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Toshiba develops new MRAM device which opens the way to giga-bits capacity

Toshiba Corporation today announced important breakthroughs in key technologies for MRAM. The company has successfully fabricated a MRAM memory cell integrating the new technologies and verified its stable performance.

In making these major advances, Toshiba applied and proved the spin transfer switching and perpendicular magnetic anisotropy (PMA) technologies in a magnetic tunnel junction, which is a key component in the memory cell.

Spin transfer switching uses the properties of electron spin to invert magnetization and writes data at very low power levels. It is widely regarded as a major candidate among next-generation principles for new memory devices. PMA aligns magnetization in the magnetic layer perpendicularly, either upward or downward, rather than horizontally as in in-plane shape anisotropy layers. The technology is being increasingly used to enhance for storage capacity for high-density hard disc drives (HDDs), and Toshiba has successfully applied it to a semiconductor memory device. With PMA data write operation and magnetic switching can be achieved at a low energy level. Toshiba also overcame the hurdle of achieving the required precision in the interface process and significantly cutting write power consumption.

In order to realize a miniature memory cell based on PMA, Toshiba optimized the materials and device structure of the new MRAM. Close observation of performance confirms stable operation (see the diagram for full explanation of structure). Toshiba will further enhance development toward establishing fundamental technologies within the coming years.

Development of the new MRAM technologies was partly supported by grants from Japan’s New Energy and Industrial Technology Development Organization (NEDO).

Read the full story Posted: Nov 07,2007

Toshiba and NEC Develop World's Fastest, Highest Density MRAM

Toshiba Corporation and NEC Corporation today announced that they have developed a magnetoresistive random access memory (MRAM) that combines the highest density with the fastest read and write speed yet achieved. The new MRAM achieves a 16-megabit density and a read and write speed of 200-megabytes a second, and also secures low voltage operation of 1.8V.
A major challenge of MRAM development to date has been the acceleration of read speeds: the current drive circuit used to generate the magnetic field for writing degrades read operation from memory cells. The new MRAM has an improved circuit design that divides the current paths for reading and writing, realizing a faster read speed. It also reduces equivalent resistance in wiring by approximately 38% by forking the write current. These innovations together achieve a read and write speed of 200-megabytes a second and a cycle time of 34 nanoseconds — both the world's best performance for MRAM. This performance is underlined by a low operating voltage of only 1.8V, the ideal voltage for mobile digital products.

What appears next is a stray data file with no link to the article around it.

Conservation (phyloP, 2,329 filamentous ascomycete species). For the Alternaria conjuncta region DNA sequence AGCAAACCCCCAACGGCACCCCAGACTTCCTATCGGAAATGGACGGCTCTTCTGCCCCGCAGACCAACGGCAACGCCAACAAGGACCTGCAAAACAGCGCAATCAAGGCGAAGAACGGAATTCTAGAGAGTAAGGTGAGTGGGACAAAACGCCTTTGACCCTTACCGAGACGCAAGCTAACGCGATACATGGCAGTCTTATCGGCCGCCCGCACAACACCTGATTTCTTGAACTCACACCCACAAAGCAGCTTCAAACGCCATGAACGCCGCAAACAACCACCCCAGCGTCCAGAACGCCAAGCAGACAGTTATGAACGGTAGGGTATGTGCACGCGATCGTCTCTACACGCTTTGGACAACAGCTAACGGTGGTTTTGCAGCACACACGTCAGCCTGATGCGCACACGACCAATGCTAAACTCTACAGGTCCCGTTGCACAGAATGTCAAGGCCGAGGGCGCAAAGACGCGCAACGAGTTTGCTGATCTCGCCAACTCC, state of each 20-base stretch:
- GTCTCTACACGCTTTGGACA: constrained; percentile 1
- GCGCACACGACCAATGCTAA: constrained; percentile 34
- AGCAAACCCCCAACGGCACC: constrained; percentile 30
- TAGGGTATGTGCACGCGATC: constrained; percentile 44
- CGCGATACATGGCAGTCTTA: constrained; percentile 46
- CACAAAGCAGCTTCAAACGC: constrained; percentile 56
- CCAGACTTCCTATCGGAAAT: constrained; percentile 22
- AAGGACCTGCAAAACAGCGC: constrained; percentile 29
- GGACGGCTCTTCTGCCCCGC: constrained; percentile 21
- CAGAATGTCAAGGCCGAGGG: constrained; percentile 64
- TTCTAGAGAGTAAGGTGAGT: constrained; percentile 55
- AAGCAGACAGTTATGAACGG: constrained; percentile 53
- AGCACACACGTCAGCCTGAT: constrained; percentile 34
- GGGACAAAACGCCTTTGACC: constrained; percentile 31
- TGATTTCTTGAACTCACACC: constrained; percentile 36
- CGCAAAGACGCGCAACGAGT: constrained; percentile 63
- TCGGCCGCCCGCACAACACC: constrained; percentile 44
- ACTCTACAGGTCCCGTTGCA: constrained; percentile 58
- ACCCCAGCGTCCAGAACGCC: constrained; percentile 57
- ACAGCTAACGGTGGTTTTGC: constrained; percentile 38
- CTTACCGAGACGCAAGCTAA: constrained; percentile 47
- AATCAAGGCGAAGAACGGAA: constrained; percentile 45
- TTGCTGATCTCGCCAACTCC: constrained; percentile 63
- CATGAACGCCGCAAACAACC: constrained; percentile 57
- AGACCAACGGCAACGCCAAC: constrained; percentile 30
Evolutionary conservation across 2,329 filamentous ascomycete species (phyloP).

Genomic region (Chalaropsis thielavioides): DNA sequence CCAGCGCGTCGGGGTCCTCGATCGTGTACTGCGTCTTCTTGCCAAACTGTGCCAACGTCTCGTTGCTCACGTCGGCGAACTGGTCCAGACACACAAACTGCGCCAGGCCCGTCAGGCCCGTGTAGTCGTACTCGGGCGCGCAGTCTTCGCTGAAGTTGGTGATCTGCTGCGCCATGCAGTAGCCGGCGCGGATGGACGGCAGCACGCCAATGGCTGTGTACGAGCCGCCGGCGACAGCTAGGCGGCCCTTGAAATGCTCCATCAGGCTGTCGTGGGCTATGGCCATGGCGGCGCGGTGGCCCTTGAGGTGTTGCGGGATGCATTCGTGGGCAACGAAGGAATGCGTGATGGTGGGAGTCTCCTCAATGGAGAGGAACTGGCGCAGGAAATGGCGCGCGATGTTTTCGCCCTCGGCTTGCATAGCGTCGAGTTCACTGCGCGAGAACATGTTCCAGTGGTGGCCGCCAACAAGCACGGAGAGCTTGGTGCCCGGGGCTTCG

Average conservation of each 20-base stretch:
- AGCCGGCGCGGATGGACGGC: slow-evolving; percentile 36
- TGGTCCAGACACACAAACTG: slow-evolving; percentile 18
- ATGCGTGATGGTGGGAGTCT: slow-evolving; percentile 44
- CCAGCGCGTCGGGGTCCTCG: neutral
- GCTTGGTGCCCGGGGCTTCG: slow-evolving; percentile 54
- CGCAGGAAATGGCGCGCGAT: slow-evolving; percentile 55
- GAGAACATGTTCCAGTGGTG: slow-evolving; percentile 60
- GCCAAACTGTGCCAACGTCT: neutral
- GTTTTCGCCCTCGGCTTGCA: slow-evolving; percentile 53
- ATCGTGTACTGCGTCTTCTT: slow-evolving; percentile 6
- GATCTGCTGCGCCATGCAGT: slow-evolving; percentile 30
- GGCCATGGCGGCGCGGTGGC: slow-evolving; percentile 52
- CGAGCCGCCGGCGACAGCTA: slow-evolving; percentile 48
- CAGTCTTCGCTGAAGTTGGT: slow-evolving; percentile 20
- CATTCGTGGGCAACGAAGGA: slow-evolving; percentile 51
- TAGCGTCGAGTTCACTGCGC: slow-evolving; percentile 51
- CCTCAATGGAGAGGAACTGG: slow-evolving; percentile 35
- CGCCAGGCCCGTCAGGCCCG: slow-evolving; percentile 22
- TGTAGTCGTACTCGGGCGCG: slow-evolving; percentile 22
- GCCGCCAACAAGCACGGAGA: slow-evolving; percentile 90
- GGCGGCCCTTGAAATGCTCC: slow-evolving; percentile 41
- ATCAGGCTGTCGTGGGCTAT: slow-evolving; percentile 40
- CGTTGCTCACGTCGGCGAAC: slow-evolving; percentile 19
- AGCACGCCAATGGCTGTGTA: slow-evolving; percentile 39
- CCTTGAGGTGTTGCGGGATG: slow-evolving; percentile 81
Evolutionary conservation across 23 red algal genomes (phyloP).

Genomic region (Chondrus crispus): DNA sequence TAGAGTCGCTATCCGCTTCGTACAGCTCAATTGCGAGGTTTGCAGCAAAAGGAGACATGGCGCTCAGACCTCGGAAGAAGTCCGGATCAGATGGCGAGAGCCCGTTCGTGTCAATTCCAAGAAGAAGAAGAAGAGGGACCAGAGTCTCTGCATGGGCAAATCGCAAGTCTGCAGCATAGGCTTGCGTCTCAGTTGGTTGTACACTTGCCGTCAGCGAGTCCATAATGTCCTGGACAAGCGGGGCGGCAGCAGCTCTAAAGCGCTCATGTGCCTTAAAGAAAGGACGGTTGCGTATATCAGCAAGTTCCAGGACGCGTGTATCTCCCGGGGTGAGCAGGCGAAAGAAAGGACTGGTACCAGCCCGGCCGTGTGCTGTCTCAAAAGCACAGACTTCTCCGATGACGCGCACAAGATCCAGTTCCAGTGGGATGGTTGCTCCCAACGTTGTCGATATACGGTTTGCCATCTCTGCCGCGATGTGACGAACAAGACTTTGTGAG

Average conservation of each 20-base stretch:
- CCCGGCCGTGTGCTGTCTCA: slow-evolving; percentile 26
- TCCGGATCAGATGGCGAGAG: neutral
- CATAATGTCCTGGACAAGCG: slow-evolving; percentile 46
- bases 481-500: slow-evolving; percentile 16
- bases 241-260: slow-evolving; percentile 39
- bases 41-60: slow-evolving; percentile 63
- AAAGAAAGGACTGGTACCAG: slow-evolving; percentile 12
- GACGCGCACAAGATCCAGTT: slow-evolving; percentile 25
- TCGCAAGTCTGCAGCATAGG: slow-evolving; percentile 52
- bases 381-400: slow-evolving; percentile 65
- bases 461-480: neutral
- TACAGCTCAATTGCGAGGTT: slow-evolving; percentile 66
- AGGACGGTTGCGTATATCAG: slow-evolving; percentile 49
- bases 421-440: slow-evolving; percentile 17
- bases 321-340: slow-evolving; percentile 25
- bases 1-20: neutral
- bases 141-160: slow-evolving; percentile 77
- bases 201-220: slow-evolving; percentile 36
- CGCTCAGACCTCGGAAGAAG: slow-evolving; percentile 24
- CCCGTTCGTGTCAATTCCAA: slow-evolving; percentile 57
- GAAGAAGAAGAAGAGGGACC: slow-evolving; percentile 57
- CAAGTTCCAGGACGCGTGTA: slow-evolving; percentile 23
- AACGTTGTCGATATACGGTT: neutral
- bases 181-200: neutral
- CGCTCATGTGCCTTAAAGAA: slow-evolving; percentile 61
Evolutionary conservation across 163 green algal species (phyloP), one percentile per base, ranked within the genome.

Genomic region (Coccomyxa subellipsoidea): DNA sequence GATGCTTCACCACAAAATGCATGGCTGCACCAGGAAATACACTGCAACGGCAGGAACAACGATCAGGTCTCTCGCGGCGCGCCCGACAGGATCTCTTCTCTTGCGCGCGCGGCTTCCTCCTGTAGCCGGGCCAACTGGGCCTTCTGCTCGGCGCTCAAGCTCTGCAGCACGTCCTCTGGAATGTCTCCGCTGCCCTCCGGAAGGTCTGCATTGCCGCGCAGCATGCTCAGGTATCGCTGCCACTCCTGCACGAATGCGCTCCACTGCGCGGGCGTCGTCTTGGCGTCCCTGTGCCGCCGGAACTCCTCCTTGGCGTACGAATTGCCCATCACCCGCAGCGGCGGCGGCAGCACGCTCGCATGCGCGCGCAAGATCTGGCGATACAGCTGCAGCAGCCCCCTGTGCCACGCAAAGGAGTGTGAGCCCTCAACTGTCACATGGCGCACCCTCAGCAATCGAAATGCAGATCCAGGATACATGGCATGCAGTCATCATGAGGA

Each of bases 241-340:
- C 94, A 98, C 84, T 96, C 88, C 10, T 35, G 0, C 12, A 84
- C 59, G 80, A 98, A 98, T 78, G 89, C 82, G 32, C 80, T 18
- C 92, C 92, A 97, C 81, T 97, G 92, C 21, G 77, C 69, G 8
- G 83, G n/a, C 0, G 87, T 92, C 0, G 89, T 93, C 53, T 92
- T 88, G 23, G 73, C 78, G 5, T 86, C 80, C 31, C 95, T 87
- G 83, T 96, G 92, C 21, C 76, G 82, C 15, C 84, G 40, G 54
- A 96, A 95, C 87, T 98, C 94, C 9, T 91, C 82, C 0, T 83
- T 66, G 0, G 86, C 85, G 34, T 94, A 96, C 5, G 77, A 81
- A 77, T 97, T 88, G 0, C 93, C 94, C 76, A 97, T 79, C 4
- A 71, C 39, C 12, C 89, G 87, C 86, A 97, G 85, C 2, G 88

Alongside advances in performance, the new MRAM achieves advances in chip size. Toshiba and NEC have introduced the above mentioned technologies and optimized overall circuit design, achieving a chip that, at 78.7mm2, is approximately 30% smaller than its equivalent without the new circuit design. The new MRAM is the world's smallest in the 16-megabit era.

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Read the full story Posted: Feb 07,2006

TSMC, NEC, Toshiba describe novel MRAM cells

TSMC claims to have developed novel MRAM structures based on a 0.18-micron process and a pillar write word line (PWWL) cell. The company proposes to shrink the bit size by a "so-called ExtVia process" while reducing the writing current by a factor of two.

Toshiba and NEC jointly presented a paper on a low-power 6F2 MRAM based on a cross-point cell. The 1-megabit MRAM chip is said to have been manufactured in a 130-nm process and a 0.24 x 0.48-micron2 magnetic tunnel junction technology. The chip is said to have a 250-ns access time and 1.5-volt operations. "To suppress the sneak current, a cell design is proposed for the new (cross-point) cell with a hierarchical bit line architecture".

Read the full story Posted: Dec 13,2004